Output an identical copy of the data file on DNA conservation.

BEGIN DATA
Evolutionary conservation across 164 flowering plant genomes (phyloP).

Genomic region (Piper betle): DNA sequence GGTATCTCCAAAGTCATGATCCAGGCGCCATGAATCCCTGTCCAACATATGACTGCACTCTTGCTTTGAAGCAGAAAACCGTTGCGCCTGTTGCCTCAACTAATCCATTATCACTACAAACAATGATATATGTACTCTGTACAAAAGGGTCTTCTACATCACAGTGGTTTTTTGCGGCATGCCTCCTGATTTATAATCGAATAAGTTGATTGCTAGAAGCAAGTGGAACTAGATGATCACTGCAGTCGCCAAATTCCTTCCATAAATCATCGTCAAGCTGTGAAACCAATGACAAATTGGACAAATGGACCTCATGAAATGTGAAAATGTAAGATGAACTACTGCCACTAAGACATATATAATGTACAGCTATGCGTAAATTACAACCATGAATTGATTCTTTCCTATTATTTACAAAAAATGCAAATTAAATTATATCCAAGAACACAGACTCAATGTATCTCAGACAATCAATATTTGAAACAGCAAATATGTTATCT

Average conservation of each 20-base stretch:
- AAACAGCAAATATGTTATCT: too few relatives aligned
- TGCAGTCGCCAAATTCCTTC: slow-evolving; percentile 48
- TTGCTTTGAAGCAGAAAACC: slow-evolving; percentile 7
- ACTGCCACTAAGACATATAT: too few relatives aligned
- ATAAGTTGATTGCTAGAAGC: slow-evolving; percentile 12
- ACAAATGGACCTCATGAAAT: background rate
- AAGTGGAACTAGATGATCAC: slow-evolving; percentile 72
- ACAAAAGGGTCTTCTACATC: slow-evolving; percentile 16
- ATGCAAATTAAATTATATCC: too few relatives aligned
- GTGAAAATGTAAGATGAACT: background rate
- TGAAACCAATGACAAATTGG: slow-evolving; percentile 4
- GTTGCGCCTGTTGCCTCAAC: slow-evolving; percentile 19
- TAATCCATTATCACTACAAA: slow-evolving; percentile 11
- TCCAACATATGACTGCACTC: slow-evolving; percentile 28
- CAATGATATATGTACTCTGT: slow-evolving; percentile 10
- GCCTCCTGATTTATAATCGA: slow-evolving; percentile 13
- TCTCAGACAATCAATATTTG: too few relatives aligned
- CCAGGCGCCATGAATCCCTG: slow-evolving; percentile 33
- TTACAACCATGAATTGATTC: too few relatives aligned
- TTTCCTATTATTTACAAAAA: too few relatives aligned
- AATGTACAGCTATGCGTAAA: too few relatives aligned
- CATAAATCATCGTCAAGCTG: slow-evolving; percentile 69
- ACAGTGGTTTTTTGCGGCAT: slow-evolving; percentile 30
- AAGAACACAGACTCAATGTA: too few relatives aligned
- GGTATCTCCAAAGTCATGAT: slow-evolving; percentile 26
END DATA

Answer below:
Evolutionary conservation across 164 flowering plant genomes (phyloP).

Genomic region (Piper betle): DNA sequence GGTATCTCCAAAGTCATGATCCAGGCGCCATGAATCCCTGTCCAACATATGACTGCACTCTTGCTTTGAAGCAGAAAACCGTTGCGCCTGTTGCCTCAACTAATCCATTATCACTACAAACAATGATATATGTACTCTGTACAAAAGGGTCTTCTACATCACAGTGGTTTTTTGCGGCATGCCTCCTGATTTATAATCGAATAAGTTGATTGCTAGAAGCAAGTGGAACTAGATGATCACTGCAGTCGCCAAATTCCTTCCATAAATCATCGTCAAGCTGTGAAACCAATGACAAATTGGACAAATGGACCTCATGAAATGTGAAAATGTAAGATGAACTACTGCCACTAAGACATATATAATGTACAGCTATGCGTAAATTACAACCATGAATTGATTCTTTCCTATTATTTACAAAAAATGCAAATTAAATTATATCCAAGAACACAGACTCAATGTATCTCAGACAATCAATATTTGAAACAGCAAATATGTTATCT

Average conservation of each 20-base stretch:
- AAACAGCAAATATGTTATCT: too few relatives aligned
- TGCAGTCGCCAAATTCCTTC: slow-evolving; percentile 48
- TTGCTTTGAAGCAGAAAACC: slow-evolving; percentile 7
- ACTGCCACTAAGACATATAT: too few relatives aligned
- ATAAGTTGATTGCTAGAAGC: slow-evolving; percentile 12
- ACAAATGGACCTCATGAAAT: background rate
- AAGTGGAACTAGATGATCAC: slow-evolving; percentile 72
- ACAAAAGGGTCTTCTACATC: slow-evolving; percentile 16
- ATGCAAATTAAATTATATCC: too few relatives aligned
- GTGAAAATGTAAGATGAACT: background rate
- TGAAACCAATGACAAATTGG: slow-evolving; percentile 4
- GTTGCGCCTGTTGCCTCAAC: slow-evolving; percentile 19
- TAATCCATTATCACTACAAA: slow-evolving; percentile 11
- TCCAACATATGACTGCACTC: slow-evolving; percentile 28
- CAATGATATATGTACTCTGT: slow-evolving; percentile 10
- GCCTCCTGATTTATAATCGA: slow-evolving; percentile 13
- TCTCAGACAATCAATATTTG: too few relatives aligned
- CCAGGCGCCATGAATCCCTG: slow-evolving; percentile 33
- TTACAACCATGAATTGATTC: too few relatives aligned
- TTTCCTATTATTTACAAAAA: too few relatives aligned
- AATGTACAGCTATGCGTAAA: too few relatives aligned
- CATAAATCATCGTCAAGCTG: slow-evolving; percentile 69
- ACAGTGGTTTTTTGCGGCAT: slow-evolving; percentile 30
- AAGAACACAGACTCAATGTA: too few relatives aligned
- GGTATCTCCAAAGTCATGAT: slow-evolving; percentile 26